Jeff Unay makes our 10 to Watch in 2017 list with his documentary The Cage Fighter.
Fighter Joe Carman in Jeff Unay's documentary The Cage Fighter.
The Cage Fighter, winner of the CIFF 2015 Points North Pitch forum and nominee for a Golden Gate Award at San Francisco International Film Festival for Best Documentary Feature, follows Mixed Martial Arts (MMA) fighter Joe Carman’s journey back to the ring. Carman made a promise to his family never fight again, but after his wife falls ill, he realizes that he must return to MMA to support his four children. Director Jeff Unay initially thought he was filming a short film chronicling Carman’s experience, but almost four years later, he finds himself with a documentary that showcases his talent as an up and coming filmmaker.
Unay and Carman benefited from being in the right place at the right time. During a yoga class in 2013, Unay became acquainted with Carman and his plan to return to the ring. Carman was struggling and hoped to find his self-worth through fighting and Unay became fascinated with Carman’s background. What resulted from Unay’s footage isn’t so much a story just about reclaiming old glory, but rather a tale of fatherhood and doing whatever it takes to provide for one’s family.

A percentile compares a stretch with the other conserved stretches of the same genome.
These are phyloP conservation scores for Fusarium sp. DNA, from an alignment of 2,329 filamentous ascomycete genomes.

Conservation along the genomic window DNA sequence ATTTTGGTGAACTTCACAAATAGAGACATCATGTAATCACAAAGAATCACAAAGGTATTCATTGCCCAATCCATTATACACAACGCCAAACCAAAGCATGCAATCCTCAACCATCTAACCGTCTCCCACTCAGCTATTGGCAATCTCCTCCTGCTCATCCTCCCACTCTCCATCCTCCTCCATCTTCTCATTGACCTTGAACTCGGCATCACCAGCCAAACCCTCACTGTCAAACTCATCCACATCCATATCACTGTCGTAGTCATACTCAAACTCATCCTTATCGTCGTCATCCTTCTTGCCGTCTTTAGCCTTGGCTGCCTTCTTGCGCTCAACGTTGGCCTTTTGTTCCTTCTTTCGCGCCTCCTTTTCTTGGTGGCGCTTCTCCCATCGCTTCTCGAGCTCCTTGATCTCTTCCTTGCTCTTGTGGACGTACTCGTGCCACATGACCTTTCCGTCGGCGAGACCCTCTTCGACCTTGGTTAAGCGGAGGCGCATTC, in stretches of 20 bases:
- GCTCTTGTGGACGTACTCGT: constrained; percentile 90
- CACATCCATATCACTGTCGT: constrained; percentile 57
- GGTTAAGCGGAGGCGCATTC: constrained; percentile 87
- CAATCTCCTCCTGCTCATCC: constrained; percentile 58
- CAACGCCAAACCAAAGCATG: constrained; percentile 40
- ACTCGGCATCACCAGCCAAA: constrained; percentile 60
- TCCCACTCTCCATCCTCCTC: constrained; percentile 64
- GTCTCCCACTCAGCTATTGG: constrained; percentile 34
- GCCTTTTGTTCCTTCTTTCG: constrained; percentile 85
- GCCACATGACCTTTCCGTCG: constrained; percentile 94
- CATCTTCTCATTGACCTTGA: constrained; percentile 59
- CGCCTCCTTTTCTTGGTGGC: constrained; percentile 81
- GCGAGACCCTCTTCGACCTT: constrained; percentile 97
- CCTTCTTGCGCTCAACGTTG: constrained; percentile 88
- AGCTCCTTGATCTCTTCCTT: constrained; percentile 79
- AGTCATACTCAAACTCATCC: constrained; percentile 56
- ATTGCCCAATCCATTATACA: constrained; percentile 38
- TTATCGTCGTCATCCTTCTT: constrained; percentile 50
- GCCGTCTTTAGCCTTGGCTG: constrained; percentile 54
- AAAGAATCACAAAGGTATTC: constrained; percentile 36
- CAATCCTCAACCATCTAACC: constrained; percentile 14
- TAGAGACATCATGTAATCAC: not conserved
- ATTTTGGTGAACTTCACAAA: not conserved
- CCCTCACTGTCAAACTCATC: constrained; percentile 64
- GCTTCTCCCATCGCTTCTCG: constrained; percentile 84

The Independent caught up with Unay about his experience creating The Cage Fighter, working with Joe Carman, building an audience for his feature, and what he hopes people take away from this inspirational story.
Max Covill: Tell me about your relationship with Joe Carman.
Jeff Unay: We really hit it off from the beginning. I suppose it’s because I could really relate to what he was going through at that moment, because I was going through my own personal struggles. I called him up and asked if I could follow him around for the next couple months as he completed his training and his fight. He agreed and shortly after our first meeting, I began filming with him.
During that time, I really connected with Joe’s strong desire to fight, to pursue something that few understood. He had a lot to prove to himself. And as a filmmaker, I had a lot to prove to myself as well. I may have not agreed with what he was doing, but I could never place judgment on him because, in a way, I felt as if I was doing the same thing, pursuing the desire to be a filmmaker when I probably shouldn’t have.
It wasn’t until I spent time with Joe at home with his kids that I had a deep connection with what I recognized to be the central theme of this film: fatherhood. I saw that with Joe and his young daughters. As soon as he enters the home, they tackle him and immediately want to play with him. I remember seeing that for the first time and my eyes got really big. Here’s a man that’s keeping his cage fighting as a secret from these amazing, beautiful little girls that love him unconditionally.
MC: How do you build an audience for this project?